Tag Archives: jewish

The Jewish Refugee Community of Shanghai: 1938-1949–Guest blog by Historicity (Was Already Taken)

Shanghai, China, Jewish refugees in one of the "homes" established in Shanghai to house those who succeeded in escaping from Europe via East Asia in the 1940s

Shanghai, China, Jewish refugees in one of the “homes” established in Shanghai to house those who succeeded in escaping from Europe via East Asia in the 1940s. Photo courtesy of the Yad Vashem photo archive. Click for source.

German Jews did not immediately begin to put their emigration papers in order after Hitler came into power, or after the passing of the Nuremberg Laws, because as far as they were concerned they were fully assimilated Goethe reading, WWI fighting German citizens. They could not believe, and would not believe, that the country they loved would turn against them.

Hitler introduced his anti-Jewish legislation slowly over the course of the 1930’s, giving German Jewry time to rationalize each new piece; this especially held true for Jewish men, as they tended to work in traditionally Jewish occupations. Jewish women, however, through the regular contact with gentiles allowed to them by their place in the home sphere, became aware of the “social death” being imposed on them by Nazi legislation long before their husbands took notice.

In the wake of the mass arrests of Jewish men during Kristallnacht, it fell to these women to free their husbands—typically from Dachau. Nazi officials would not release men until their families provided proof that they would depart from Germany immediately upon their release. Thus, not only did women have to rescue their husbands, but they also had to navigate the emigration process by themselves. Due to the complex legal frameworks enacted by possible destination countries to keep Jewish refugees out, it was immensely difficult for Jews to secure visas out of Germany, and it became even more difficult when they were confronted with the massive exit tax Jews were forced to pay before leaving.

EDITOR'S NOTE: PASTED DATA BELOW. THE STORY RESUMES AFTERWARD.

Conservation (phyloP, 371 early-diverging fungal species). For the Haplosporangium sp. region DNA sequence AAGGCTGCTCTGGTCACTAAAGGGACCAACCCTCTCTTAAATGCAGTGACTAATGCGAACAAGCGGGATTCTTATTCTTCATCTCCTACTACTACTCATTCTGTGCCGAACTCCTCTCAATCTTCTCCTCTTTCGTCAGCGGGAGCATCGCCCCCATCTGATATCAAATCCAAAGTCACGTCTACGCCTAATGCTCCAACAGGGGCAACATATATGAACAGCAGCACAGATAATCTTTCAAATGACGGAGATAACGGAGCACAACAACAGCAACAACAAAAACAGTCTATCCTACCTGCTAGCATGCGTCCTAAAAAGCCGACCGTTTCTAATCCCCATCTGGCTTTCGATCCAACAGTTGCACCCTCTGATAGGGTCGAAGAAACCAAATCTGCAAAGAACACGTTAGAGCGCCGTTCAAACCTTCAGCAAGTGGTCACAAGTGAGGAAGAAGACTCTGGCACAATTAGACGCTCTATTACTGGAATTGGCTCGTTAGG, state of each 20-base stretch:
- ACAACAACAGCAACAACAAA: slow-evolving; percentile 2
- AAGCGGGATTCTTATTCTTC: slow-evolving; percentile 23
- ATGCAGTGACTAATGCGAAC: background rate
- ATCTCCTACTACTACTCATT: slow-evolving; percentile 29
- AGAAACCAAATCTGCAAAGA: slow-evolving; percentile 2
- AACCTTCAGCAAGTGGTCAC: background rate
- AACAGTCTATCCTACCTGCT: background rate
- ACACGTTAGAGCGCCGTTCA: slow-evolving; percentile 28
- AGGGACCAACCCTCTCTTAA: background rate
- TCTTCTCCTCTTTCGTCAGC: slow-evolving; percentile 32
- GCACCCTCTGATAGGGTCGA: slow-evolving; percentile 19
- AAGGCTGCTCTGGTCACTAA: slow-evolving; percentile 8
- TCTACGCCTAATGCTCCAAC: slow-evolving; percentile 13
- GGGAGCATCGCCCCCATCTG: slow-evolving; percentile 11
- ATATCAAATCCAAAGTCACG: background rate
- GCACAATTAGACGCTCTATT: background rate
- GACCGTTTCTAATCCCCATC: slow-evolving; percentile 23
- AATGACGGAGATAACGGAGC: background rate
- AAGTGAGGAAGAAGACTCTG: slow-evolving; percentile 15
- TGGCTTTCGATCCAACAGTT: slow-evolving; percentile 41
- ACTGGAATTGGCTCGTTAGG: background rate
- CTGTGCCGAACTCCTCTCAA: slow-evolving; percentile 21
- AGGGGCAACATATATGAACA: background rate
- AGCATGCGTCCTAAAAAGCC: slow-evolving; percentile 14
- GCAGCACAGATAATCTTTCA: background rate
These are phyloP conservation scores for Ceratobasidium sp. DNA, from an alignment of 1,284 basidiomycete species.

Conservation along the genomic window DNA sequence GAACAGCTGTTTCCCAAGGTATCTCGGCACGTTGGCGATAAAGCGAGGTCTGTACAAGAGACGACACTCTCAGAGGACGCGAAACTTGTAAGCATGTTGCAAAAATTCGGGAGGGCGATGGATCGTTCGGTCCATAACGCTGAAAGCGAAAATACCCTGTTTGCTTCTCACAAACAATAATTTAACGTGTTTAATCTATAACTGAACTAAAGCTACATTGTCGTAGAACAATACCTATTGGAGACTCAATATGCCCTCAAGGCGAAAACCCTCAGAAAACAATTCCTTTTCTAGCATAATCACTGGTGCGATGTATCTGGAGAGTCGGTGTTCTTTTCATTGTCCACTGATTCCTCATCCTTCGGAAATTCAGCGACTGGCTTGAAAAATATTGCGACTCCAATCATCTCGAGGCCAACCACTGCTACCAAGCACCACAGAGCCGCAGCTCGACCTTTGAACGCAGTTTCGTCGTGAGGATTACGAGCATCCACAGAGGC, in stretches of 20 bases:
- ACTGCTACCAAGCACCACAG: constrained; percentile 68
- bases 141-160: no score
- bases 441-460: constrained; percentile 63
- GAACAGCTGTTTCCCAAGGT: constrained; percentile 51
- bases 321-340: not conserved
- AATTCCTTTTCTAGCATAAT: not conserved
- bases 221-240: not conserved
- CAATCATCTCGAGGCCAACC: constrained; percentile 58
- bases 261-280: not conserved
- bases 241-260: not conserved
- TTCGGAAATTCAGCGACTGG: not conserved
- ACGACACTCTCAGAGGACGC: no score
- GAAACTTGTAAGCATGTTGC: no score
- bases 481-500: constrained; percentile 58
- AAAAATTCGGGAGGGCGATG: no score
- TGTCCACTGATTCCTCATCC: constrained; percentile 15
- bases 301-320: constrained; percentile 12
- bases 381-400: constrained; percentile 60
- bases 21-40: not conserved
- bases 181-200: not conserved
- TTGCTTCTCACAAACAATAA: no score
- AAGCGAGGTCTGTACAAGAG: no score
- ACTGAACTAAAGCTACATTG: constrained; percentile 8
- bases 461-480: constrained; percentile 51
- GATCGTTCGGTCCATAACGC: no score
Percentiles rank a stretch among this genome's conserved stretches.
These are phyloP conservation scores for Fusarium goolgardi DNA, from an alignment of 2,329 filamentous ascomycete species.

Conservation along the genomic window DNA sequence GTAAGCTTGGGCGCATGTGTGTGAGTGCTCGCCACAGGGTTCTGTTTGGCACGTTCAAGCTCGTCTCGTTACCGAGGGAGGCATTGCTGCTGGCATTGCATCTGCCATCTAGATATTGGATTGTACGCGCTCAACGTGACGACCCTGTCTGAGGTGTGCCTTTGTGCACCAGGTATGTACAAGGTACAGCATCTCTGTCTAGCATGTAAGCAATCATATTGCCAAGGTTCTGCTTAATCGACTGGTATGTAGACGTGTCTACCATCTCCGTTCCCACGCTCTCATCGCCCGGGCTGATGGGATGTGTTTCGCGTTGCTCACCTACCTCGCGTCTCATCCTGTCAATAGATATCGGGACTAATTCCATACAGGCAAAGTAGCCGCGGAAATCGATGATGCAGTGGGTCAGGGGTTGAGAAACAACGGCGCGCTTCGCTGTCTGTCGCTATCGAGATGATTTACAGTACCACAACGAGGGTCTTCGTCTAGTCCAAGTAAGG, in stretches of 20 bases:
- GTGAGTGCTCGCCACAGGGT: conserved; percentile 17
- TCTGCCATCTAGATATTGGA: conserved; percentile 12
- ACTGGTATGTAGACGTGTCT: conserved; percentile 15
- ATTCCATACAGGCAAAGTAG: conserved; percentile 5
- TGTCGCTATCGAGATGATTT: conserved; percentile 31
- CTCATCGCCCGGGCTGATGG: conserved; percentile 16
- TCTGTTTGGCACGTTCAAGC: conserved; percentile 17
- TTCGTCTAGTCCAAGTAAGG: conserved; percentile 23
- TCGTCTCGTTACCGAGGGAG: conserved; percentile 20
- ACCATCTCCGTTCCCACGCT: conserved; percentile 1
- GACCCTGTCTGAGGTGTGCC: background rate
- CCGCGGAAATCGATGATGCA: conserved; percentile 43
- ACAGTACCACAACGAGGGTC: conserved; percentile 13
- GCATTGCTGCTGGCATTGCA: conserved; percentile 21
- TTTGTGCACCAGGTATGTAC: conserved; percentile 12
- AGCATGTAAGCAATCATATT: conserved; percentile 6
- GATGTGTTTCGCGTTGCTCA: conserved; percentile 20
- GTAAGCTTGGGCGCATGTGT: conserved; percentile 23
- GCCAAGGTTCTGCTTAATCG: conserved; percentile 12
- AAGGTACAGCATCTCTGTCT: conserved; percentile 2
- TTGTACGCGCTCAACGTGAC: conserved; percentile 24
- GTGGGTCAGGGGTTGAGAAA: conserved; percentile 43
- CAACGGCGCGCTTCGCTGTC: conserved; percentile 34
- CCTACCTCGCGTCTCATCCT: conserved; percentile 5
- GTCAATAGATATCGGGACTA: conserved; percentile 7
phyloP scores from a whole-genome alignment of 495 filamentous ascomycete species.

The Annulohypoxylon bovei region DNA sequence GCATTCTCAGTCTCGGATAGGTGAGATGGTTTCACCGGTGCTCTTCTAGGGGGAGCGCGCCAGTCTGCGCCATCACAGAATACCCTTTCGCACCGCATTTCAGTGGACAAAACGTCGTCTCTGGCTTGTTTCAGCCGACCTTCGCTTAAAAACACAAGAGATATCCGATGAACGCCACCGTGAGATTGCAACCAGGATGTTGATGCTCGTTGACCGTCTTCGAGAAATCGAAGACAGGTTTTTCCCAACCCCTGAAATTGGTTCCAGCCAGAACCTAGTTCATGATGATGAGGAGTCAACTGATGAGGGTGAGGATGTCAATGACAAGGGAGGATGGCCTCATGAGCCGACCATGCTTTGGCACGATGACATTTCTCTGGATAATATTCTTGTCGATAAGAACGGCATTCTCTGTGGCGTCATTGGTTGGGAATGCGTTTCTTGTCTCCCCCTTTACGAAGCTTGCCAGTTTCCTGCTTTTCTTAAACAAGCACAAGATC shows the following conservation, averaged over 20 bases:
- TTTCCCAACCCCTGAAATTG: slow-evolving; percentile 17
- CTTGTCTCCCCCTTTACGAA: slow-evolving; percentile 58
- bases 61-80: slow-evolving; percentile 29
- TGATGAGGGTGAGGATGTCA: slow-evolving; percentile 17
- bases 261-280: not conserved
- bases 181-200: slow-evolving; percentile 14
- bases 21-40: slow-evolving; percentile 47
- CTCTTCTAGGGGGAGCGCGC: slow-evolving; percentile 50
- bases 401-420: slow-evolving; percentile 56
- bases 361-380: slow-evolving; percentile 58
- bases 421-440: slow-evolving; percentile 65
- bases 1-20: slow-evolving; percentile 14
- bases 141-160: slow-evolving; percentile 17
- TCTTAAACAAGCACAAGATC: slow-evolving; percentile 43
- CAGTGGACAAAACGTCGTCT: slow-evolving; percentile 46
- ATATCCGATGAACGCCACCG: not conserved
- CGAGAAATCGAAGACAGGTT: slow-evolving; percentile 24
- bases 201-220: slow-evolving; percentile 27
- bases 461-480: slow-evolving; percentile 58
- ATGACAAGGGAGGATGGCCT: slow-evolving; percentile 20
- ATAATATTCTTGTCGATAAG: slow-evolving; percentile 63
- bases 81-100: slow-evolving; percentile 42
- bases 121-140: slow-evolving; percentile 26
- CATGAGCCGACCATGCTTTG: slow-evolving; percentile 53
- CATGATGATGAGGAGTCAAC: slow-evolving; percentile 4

There was, however, one destination which had not put up legal roadblocks to fleeing Jews: Shanghai—this had more to do with the decentralized and highly colonized nature of Shanghai than it had to do with any sort of altruistic sentiment. While the Chinese government had the right to demand to see emigration papers before new arrivals would be allowed to enter Shanghai, this was seldom enforced. Thus, to get to Shanghai, all fleeing families needed were boat tickets. For this reason—in accordance with the necessity to present proof of emigration to Nazi officials before male family members would be released—Shanghai became the only option available to some of the families of incarcerated men.

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Anti-Fascist Dieselpunk and the Spanish Civil War–Guest blog by P. Djeli Clark

Note: This is first in a two-part series, cross-posted with permission from The Disgruntled Haradrim. Check on Part 2 about Anti-Fascism and  Ethiopia on Wednesday!

I was watching Guillermo del Toro’s excellent dark fantasy realism flick, El laberinto del fauno (Pan’s Labyrinth) the other day, and it reminded of an excellent blog article I read on Emma Goldman and dieselpunk late last year. Huh, you ask? Yes, like a Third Stage Guild Navigator, my mind “moves in strange directions.” Stay with me, and I’ll connect the dots….

Guillermo del Toro’s tragic tale, told through the eyes of an imaginative little girl named Ofelia, is set during the brutal Franco regime in the wake of the Spanish Civil War (1936-39), a conflict that is almost lost in the long shadow cast by WW2. Yet like Mussolini’s brutal campaign against Ethiopia, the Spanish Civil War was one of the first battlegrounds against fascism. While Nazi Germany and Fascist Italy supported the right-wing General Francisco Franco, with weapons and bombing campaigns, the leftist Republican government was supported in part by France, Mexico and the Soviet Union.

Beyond nation-states, brigades of international volunteers also flocked to fight what they saw as a war against fascism. Some forty thousand men and women from fifty-two countries, many of them socialists, communists and radicals, traveled to Spain to join the International Brigades in support of the anti-fascist Republican government. Some 2,800 of them were from the United States, and served in what was called the Abraham Lincoln Brigade.